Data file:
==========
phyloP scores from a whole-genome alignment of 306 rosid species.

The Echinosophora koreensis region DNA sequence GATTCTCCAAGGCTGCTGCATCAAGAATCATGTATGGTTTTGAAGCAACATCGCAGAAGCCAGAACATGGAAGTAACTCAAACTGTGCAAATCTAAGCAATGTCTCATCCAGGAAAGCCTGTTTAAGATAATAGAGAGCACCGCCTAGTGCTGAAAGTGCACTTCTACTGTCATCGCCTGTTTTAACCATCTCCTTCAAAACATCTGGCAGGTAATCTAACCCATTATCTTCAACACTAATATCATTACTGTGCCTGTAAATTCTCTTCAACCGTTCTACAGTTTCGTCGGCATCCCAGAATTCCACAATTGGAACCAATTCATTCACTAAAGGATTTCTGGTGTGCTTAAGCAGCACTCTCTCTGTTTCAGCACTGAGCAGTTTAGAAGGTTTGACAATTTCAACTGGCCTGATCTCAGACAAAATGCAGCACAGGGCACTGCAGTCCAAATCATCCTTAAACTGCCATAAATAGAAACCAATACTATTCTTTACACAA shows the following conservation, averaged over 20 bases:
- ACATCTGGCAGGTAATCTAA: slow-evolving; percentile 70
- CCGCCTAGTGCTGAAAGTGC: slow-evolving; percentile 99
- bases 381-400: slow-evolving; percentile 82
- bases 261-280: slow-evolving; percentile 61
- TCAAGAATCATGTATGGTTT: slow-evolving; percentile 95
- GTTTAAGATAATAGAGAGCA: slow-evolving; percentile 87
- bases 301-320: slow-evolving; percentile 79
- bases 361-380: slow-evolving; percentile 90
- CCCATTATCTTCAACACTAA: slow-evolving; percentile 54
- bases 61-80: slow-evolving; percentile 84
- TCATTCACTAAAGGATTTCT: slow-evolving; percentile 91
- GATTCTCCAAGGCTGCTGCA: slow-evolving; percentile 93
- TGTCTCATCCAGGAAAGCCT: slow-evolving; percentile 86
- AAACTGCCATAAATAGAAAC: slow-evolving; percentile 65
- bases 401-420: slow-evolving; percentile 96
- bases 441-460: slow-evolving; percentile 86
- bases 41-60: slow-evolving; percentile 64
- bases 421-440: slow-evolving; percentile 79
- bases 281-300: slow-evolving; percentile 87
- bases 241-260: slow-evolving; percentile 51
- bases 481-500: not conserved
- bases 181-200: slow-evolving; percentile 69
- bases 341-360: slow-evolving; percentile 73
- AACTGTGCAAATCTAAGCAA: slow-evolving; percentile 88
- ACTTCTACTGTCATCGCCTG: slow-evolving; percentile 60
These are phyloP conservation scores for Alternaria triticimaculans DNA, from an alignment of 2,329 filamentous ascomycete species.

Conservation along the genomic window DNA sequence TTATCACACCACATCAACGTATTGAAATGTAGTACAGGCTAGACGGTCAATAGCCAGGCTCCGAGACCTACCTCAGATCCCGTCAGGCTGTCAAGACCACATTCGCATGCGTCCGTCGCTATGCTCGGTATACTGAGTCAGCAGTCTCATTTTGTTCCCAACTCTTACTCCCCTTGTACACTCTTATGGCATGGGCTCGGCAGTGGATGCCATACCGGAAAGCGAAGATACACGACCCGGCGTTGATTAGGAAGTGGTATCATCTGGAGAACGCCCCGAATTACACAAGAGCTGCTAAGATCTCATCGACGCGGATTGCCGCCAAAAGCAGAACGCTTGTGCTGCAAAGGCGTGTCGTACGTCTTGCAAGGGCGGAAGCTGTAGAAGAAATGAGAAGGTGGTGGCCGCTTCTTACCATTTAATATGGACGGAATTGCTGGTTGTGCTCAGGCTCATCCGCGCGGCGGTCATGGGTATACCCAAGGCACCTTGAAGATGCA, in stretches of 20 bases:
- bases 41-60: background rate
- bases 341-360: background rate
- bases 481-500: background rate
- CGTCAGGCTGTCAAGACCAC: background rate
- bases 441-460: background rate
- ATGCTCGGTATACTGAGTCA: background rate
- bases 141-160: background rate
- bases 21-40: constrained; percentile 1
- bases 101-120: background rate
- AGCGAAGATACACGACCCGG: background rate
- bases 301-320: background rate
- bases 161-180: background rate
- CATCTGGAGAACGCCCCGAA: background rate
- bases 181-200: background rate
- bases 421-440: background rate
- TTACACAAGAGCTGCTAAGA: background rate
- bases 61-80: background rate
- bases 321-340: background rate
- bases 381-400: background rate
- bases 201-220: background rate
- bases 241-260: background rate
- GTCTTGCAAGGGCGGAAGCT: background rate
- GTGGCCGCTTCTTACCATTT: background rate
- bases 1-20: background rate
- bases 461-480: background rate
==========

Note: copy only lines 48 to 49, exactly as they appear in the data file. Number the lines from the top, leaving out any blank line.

- bases 381-400: background rate
- bases 201-220: background rate